Going to the Barbara Brennan School of Healing at 47; if I had had a baby with my man I don’t think I would have gone as then that child would have been 7. That was a huge training in self-development and insight in life and sent me off on a whole new course.
Maybe we mature a bit earlier but in a different way, because once you’re a parent there is also a sense of maturity because you have this responsibility for another person for their whole life.
Has not having children ever impacted the relationship you have with your body?
One thing that came up is that is not an issue for now me but it has been an issue. The question was I ever fertile, or was I infertile and somehow my soul or my intuition kind of led me to another path. I haven’t always been careful when I was young, but I’ve never been pregnant. So for a while that was a question that really was with me but it isn’t anymore.
So I wonder did I feel like unwomanly. I don’t think I felt unwomanly because I was not a mother. I felt more unwomanly because I had my own business and I felt I was developing or having to develop the masculine side of me.
It was at a time when you know not too many single women were working. So I also played with that, I must say. Very different work environments from how it is now.
You know, and then of course the question again came up with my partner having his vasectomy, because many men would say, “Oh is he still a man?”
And then Jos does all the household tasks here so I think between us you know there is more fluidity in our sexes and our gender.
What do you feel has been the biggest challenge for you in not having children?
I think the biggest challenge has been my fight with my mother.
This goes back to her childhood, she was actually born in Indonesia, when that was a Dutch colony. Then the Japanese invaded Indonesia and she was in a camp, her father had already died, her mother had remarried. She was an only child. She came out of the camp 75 years ago this weekend.
She was 17 and missed her whole High School when they came back to the Netherlands. In the Netherlands in 1944 the last winter of the war was very cold, and people had nothing to eat. So when the people came from the Indonesia they said well at least you were warm and at least you could grow things, so there was no interest, no space in people’s minds for their story. My mother bottled it up and focused on making a really good life for her, my father and when she had her children she wanted us to have this carefree beautiful life.
Which then also is a demand that you are carefree and that you live and enjoy that life. For many years I felt such a pressure from my mother to deliver for her, that kind of life. We fought a lot. It is very sweet that she’s still alive, and that we can be good together. She has forgotten a lot of things, she doesn’t remember the bad things she only remembers the good things, maybe that’s a practice that she learned, during the war.
But she will say, “did we fight so much, No, I always really liked you.”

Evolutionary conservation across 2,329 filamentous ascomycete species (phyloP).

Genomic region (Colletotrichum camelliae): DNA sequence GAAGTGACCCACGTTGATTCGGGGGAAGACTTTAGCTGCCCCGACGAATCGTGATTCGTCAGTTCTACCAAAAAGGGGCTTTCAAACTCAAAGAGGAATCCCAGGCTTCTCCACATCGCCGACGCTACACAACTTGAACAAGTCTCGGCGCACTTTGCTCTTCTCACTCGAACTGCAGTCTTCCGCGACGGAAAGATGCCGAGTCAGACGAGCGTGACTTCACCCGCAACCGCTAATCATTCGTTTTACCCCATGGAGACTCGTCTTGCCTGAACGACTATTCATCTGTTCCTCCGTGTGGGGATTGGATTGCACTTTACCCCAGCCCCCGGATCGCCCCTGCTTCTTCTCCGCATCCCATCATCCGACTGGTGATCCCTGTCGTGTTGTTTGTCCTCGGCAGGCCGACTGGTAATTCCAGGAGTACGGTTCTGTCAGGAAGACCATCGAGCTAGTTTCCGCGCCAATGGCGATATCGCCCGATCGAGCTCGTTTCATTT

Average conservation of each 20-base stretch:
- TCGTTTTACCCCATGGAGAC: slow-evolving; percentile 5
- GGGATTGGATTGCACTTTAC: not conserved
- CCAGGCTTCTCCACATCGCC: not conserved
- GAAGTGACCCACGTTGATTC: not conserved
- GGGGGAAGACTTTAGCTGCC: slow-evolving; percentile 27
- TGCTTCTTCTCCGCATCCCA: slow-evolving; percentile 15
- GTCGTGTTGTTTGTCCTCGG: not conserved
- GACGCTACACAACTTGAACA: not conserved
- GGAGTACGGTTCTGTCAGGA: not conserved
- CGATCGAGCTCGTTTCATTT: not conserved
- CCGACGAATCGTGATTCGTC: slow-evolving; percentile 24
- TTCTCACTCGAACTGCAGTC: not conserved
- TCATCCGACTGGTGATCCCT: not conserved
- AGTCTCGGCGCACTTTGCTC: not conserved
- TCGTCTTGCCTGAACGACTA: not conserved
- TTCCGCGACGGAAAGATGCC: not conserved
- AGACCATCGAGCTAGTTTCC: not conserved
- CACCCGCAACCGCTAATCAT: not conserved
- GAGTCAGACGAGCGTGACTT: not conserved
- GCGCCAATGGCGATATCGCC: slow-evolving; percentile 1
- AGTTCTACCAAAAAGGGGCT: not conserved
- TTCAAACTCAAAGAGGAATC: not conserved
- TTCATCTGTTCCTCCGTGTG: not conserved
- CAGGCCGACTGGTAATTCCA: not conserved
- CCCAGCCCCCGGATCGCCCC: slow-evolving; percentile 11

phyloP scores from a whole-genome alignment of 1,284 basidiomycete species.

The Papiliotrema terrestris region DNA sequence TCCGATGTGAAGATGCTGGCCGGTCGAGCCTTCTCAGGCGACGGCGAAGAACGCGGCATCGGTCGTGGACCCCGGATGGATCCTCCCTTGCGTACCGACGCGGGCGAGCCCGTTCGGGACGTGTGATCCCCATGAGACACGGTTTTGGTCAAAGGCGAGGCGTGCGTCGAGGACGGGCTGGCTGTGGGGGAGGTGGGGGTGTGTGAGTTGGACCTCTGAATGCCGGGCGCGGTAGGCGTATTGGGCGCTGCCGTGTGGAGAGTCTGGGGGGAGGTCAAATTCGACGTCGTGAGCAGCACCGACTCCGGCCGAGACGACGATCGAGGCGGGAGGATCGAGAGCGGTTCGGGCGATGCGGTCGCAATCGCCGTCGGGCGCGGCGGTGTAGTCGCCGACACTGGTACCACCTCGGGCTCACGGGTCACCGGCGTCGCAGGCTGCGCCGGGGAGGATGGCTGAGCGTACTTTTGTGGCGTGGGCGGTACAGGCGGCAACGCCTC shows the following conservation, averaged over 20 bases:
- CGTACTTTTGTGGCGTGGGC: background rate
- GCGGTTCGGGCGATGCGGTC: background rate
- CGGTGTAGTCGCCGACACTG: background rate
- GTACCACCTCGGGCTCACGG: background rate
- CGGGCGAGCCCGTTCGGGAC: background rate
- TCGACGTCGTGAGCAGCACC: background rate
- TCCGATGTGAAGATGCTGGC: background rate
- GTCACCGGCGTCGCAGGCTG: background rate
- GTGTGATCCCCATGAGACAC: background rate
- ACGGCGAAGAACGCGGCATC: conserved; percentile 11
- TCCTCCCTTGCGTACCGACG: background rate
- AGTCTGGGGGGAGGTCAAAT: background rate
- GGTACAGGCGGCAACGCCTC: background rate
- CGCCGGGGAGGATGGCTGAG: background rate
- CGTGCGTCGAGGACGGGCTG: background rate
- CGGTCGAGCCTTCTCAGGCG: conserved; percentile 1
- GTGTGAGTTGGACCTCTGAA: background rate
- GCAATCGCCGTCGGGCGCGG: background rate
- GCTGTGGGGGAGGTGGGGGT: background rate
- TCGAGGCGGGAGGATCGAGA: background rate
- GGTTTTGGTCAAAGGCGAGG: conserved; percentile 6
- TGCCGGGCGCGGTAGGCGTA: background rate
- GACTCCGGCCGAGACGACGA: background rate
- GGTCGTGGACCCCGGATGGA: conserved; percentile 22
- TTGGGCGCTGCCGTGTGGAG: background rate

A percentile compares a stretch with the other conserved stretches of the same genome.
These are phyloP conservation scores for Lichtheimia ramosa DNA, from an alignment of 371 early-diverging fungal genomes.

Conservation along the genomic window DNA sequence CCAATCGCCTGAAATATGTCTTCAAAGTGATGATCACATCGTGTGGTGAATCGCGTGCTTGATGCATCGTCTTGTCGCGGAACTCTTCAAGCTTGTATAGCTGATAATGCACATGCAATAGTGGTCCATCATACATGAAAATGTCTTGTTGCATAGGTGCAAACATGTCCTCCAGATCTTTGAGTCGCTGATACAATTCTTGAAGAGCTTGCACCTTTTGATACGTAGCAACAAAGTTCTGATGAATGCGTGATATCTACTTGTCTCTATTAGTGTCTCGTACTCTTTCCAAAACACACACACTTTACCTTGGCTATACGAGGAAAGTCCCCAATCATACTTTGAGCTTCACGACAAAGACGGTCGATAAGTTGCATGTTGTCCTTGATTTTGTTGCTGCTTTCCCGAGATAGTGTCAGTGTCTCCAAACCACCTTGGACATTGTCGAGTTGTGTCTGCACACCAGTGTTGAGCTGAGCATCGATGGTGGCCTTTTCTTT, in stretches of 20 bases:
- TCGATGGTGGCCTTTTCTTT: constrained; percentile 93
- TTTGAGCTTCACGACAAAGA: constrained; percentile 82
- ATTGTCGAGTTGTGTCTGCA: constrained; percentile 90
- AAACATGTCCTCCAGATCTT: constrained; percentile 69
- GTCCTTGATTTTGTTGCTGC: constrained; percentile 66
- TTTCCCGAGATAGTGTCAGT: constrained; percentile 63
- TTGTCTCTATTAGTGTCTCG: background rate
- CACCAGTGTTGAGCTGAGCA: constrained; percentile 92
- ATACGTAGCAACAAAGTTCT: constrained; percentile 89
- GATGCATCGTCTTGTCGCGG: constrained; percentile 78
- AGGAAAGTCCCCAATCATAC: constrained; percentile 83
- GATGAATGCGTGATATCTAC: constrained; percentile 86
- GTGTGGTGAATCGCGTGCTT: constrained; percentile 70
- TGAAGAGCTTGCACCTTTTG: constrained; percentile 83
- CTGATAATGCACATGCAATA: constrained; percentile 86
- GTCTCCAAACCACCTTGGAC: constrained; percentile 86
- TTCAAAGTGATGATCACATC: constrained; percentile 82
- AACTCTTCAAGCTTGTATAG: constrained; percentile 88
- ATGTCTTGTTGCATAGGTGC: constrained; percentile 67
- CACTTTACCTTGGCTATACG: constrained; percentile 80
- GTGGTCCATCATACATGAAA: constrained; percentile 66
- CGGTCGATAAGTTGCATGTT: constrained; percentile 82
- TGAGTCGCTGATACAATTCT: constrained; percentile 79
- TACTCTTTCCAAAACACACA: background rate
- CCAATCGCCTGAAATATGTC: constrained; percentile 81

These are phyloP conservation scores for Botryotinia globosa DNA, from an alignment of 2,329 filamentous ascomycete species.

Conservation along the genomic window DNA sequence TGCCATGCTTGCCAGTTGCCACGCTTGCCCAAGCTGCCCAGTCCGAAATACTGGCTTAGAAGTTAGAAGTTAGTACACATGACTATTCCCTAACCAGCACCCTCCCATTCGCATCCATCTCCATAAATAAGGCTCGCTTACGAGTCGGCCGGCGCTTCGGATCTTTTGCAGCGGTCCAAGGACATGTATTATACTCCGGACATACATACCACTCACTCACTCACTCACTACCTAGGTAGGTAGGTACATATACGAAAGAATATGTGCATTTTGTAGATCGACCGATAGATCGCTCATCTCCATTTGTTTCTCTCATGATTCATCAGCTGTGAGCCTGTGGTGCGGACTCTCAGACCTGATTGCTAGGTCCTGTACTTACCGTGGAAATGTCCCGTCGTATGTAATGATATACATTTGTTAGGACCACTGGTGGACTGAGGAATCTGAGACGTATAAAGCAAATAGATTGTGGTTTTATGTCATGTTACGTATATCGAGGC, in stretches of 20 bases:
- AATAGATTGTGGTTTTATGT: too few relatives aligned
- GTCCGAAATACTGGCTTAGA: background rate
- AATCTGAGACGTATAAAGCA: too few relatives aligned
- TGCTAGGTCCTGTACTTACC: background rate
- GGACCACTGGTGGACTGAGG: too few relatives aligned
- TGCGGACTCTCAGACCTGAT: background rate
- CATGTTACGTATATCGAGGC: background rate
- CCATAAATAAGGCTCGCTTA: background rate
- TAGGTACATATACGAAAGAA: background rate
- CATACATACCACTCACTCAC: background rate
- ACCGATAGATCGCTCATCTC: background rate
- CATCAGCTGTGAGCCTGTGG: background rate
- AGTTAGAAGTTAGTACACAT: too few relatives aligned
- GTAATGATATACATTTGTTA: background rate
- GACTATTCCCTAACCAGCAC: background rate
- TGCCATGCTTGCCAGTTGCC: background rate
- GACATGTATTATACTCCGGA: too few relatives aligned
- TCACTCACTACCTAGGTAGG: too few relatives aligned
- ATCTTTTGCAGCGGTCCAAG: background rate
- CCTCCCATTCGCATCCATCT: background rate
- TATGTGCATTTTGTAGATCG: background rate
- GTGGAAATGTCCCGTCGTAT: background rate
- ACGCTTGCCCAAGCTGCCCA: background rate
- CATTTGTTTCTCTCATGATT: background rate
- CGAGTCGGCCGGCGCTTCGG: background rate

I say, “Well, you didn’t really understand my life.”
“No, No, I didn’t. “
So I think that has been my biggest challenge and then again this also comes back daring to, to be fully me and to totally own that yes this is my life. No, I don’t know how it will go in my old age.
Yes, you know, I may have regrets, but I never have had regrets about following in my own footsteps and not having children.
You touched on being older there and it appears to be a theme that comes up for some women without children, that they are worried about who will look after then when they are older, because they have no children. I wonder do you hold any concerns around it?
I’ve never felt it. I’ve always been astounded by that question. When I was 30 and people said what will you do in your old age if you choose not to have children I would think, are your children an investment that has to pay off when you’re 80. I never said that, it feels very impolite to say that whereas they can just, put that on us.
I work alone, you know I’m freelance; my partner goes to his studio. He also is very used to being alone. I’m a bit of an introvert so I also don’t need all these people around me all the time, and I think that will come to stand me in good stead. There are of course cultures, where it is really part of the cultural way of being. But for me it’s not a part of my life or something that I have ever felt.
So, we were speaking about challenges and to stay aligned with the title of your book, what have been the joys for you in life because you do not have children?
Well, the joy has really been that I have been able to; I don’t say lead my life I say I follow my life.
You know, follow where it wants you to go, I came to Findhorn in 1998, -2001 I went to the Barbara Brennan school in 2002. I was asked to be on the Board of Findhorn and I was there for 17 years I would have never done that. I don’t think I would have attained that level of inner shedding and openness to spirit. I feel I have lived my potential; maybe that is the biggest joy. I felt there was potential inside me that wanted to bloom.
What inspired you to write your book childless living the joys and challenges of life without children?
You know what the creative process is like, it kind of nudges you.
There was a Dutch Facebook group called sisters, and people ask questions, and one day there was a question from somebody in their early 30s, which said, “I am considering deciding not to have children, but I’m wondering how that will play out through my life. Is there anyone out there who can tell me?” (This was before the launch of the book eldest sister effect)